walked to the door.


The small sanctuary was packed. Mulder wasn't sure if he was going to faint
before or after he stepped up to the bema, but he was certain the
lightheadedness he was feeling would translate into his becoming acquainted
with the carpeting.

He looked straight ahead and saw Rabbi Gerry in his beautiful tallit and
skull cap. Mulder, in turn, clutched at the small velvet bag which held his great
grandfather's tallit; the same tallit which served as the chuppah for Dana
and Mulder's wedding day.

Elizabeth arrived earlier and presented Mulder with a newly embroidered
yarmulke. He chuckled as he noted the small 'X's' scattered throughout the
design. Mulder was touched when his mother admitted to embroidering it
herself as a small token for his Bar Mitzvah.

He found himself hugging her in thanks, but when it was time to let go, he
found himself grasping her even tighter. "Mom?" he blurted out, but he found
he couldn't continue. He was afraid he'd receive the wrong answer, and there
was one thing he didn't need just before he went up to the bema, it was the
wrong answer.

"Go, Fox. Go be a Bar Mitzvah," was all she said.


Mulder moved slowly up the steps to the bema. He shook hands with Rabbi
Gerry and the Temple President. He sat down in one of the chairs that was set up
near the Ark which held the four torahs.

Mulder listened with half an ear as Gerry Ginsburg led the congregation in
the singing of Mi Chamocha, which echoed the songs Moses and other Israelites
sang at the shores of the Red Sea as they were saved from the oppression of
the Egyptians.

Then, during the second part of the service, Gerry led the congregation in a
prayer for peace for not only the Jewish people, but for the entire world.

Finally, it was time to open the Ark and take out the torah. Mulder realized
his hands were sweating profusely, and he felt his breathing was becoming

*Shayner boychik, you seem a little nervous, no?* asked the sweetly accented
voice of unconditional love.

*Nana?* he thought to himself. *Nana, you're here?*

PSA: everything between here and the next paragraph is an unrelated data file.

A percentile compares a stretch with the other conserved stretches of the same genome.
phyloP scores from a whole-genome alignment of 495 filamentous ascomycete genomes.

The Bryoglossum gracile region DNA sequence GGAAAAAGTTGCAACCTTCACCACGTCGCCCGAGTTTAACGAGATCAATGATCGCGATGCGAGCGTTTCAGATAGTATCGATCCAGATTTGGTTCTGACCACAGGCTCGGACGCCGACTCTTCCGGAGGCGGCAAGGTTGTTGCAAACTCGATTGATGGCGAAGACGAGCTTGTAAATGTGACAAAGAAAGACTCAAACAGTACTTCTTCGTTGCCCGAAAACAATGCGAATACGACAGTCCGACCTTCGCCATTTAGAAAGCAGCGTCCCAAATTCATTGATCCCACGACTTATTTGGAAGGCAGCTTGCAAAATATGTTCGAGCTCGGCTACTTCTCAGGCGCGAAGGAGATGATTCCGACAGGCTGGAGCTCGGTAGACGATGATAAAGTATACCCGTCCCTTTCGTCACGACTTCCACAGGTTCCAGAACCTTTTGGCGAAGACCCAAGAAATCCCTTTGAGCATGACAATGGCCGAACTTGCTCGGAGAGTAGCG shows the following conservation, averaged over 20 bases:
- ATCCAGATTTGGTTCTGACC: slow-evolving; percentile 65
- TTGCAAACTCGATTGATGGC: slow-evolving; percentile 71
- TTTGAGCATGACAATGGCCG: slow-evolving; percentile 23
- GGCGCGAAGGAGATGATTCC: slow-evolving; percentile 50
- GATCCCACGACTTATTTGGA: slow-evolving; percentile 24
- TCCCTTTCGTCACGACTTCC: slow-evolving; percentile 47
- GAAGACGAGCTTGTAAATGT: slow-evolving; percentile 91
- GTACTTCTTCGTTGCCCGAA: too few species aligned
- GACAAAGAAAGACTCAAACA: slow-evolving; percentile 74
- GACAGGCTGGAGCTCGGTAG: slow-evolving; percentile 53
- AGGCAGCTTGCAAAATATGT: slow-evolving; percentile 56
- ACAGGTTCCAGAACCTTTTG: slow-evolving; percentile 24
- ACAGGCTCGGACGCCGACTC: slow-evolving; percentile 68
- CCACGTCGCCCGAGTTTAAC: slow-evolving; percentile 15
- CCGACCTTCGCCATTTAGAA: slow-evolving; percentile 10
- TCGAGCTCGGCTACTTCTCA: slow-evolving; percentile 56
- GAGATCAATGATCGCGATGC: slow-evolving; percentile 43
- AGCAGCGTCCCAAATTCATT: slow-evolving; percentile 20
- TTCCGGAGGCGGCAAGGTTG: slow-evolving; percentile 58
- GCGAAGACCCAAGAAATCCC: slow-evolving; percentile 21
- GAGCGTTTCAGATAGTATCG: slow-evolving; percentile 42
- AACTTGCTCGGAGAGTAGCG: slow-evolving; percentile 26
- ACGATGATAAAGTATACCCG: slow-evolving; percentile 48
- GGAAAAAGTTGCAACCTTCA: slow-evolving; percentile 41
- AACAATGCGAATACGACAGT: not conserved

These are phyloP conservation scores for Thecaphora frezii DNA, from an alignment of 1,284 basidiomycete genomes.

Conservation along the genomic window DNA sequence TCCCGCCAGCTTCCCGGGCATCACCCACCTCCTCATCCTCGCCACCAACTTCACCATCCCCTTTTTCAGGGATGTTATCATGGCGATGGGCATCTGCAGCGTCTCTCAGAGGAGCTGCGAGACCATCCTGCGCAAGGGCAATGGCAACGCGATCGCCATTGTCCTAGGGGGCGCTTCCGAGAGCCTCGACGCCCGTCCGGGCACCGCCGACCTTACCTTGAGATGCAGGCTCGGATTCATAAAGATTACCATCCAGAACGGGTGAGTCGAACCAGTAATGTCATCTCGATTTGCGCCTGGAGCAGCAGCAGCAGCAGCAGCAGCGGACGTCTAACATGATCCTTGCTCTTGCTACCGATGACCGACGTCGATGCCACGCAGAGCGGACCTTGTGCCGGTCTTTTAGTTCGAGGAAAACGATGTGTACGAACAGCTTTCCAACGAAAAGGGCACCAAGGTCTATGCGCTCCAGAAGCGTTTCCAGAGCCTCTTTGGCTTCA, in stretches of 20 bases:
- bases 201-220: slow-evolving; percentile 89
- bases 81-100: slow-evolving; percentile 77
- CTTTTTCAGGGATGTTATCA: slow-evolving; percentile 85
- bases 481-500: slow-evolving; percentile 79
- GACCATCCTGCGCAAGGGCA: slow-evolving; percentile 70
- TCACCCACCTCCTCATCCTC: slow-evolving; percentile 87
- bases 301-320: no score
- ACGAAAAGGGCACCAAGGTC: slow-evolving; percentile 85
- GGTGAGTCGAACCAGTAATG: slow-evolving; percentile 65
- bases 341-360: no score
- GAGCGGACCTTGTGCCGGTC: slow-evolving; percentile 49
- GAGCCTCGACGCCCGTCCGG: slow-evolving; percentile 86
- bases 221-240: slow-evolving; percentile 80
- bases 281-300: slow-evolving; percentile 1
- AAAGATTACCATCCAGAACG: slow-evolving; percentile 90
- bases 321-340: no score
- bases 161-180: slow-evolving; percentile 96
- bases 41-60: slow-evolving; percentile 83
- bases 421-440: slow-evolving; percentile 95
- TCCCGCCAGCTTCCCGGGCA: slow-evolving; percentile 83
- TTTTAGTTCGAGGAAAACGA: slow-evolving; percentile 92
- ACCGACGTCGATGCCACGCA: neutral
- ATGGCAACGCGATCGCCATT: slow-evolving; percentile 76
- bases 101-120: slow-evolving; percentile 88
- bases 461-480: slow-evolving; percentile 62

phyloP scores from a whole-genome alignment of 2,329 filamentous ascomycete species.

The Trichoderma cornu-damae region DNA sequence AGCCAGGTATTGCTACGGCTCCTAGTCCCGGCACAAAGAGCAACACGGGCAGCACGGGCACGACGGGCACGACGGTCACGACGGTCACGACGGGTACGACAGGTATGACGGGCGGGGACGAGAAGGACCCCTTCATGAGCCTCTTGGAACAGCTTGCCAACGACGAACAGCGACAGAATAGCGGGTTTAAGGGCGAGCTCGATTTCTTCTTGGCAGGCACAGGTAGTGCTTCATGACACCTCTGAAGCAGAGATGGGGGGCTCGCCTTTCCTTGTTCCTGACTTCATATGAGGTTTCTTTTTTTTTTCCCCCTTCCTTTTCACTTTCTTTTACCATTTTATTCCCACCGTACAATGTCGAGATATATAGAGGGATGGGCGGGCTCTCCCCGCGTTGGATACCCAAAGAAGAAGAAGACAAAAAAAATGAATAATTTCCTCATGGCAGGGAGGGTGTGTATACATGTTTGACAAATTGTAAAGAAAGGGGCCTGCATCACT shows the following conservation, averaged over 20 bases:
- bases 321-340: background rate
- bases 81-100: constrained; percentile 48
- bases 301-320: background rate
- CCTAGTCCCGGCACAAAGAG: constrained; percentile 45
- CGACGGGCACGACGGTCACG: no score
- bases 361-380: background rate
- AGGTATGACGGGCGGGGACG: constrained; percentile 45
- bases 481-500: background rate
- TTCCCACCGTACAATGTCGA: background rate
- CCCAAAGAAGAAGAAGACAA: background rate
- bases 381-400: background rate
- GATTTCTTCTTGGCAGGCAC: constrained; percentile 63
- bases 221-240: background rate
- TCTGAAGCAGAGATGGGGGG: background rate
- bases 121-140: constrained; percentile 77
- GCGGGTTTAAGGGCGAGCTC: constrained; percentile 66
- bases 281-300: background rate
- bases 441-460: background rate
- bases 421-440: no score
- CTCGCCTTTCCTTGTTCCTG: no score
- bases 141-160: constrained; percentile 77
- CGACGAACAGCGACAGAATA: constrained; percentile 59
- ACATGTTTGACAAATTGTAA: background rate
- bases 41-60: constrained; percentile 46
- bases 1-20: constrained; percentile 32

*Oy, Foxila,* she replied with a chuckle, *as if I would be anyplace else on
the day mine aynekel became a Bar Mitzvah!*

*But, Nana, I'm so scared.*

*Nu? So you're scared! But you can do it mine shayner boychikel, you can!
You will!*

*But what if I can't, Nana? What if I go up there and I can't remember
anything? What if I can't remember the chant? What if __?*

*Shah, sweet boy. You will be fine. I'm here, and I won't let you fall, I
promise. I love you, mine Foxila, as your beautiful Dana loves you, and
your Adam, and Maggie and Walter, and __,*

*__ Don't say it, Nana. If she can't say it, I don't want to hear it, okay?*

*Okay, mine sweet boychik. As long as you know you are loved by so many
good and wonderful people. And mine new little beauty will be joining us soon.
Oy, I can't wait! Oy, she'll be so beauty-ful! So beauty-ful!* kvelled

*She? Nana, we're having a girl?* he thought excitedly to himself. Scully,
ever the pragmatic one, had wanted to know what the baby's gender was, but
Fox had wanted it to be a surprise. Yet, now that Nana let the cat out of the
bag, he was beside himself! A girl. A daughter!

*Oops! I guess I said too much! Forgive me, Foxila. I didn't mean to
spoil a surprise!* Nana apologized.

*No, Nana, it's okay. A daughter, really?* he asked again.

*Yes, sweet boy, a daughter for you and your Dana.*

Suddenly, Mulder heard the Rabbi calling his name, and Mulder stood and
walked slowly to the podium where the torah laid. When Gerry met Mulder's gaze,
Gerry expected to see some trepidation, some fear.

Instead he saw a beaming Fox Mulder stand before him who exuded a confidence
he'd never quite seen before. If Gerry hadn't known any better, he would
have sworn there was some kind of divine intervention.

Little did Rabbi Ginsburg know, someone was looking directly over his
shoulder, and she had to stand on her tiptoes to do it.


"I have invited 'Shual' Mulder, to join me on the bema today. 'Shual' is the
Hebrew word which means Fox, and our 'Shual' has been working very hard to
meet the challenge of this day; the day of his Bar Mitzvah.

"Now, at Fox's request, we have gone back in time and Fox has learned the
torah portion and haftarah that would have been his to do on his original
Bar Mitzvah date of October 19, 1974, in the month of Heshvan, the year 5735.

"They are the same texts Fox had begun studying over twenty-five years ago,
but due to unforeseen circumstances, he had to wait till today to be called
to the torah. Fox will begin chanting the story of Noah and the Ark. He
will be reading from "Noach, Genesis 6:9 through 11:32."

Rabbi Ginsburg nodded toward his pupil and Fox stood in front of the opened
scroll. He began chanting softly, tentatively the first lines, "Eleh toldot
Noach Noach ish tsadik tamim hayah bedorotav et-ha'Elohim hithalech Noach."

The members of the congregation were able to read the English translation of
Mulder's torah portion, which began, 'These are the chronicles of Noah.
Noah was a righteous man, faultless in his generation. Noah walked with God.'

He continued to chant the story of how the 'world was corrupt before God,
and the land was filled with crime.' As Scully read the translated portion, all
she could think about was how appropriate this tale was for her husband to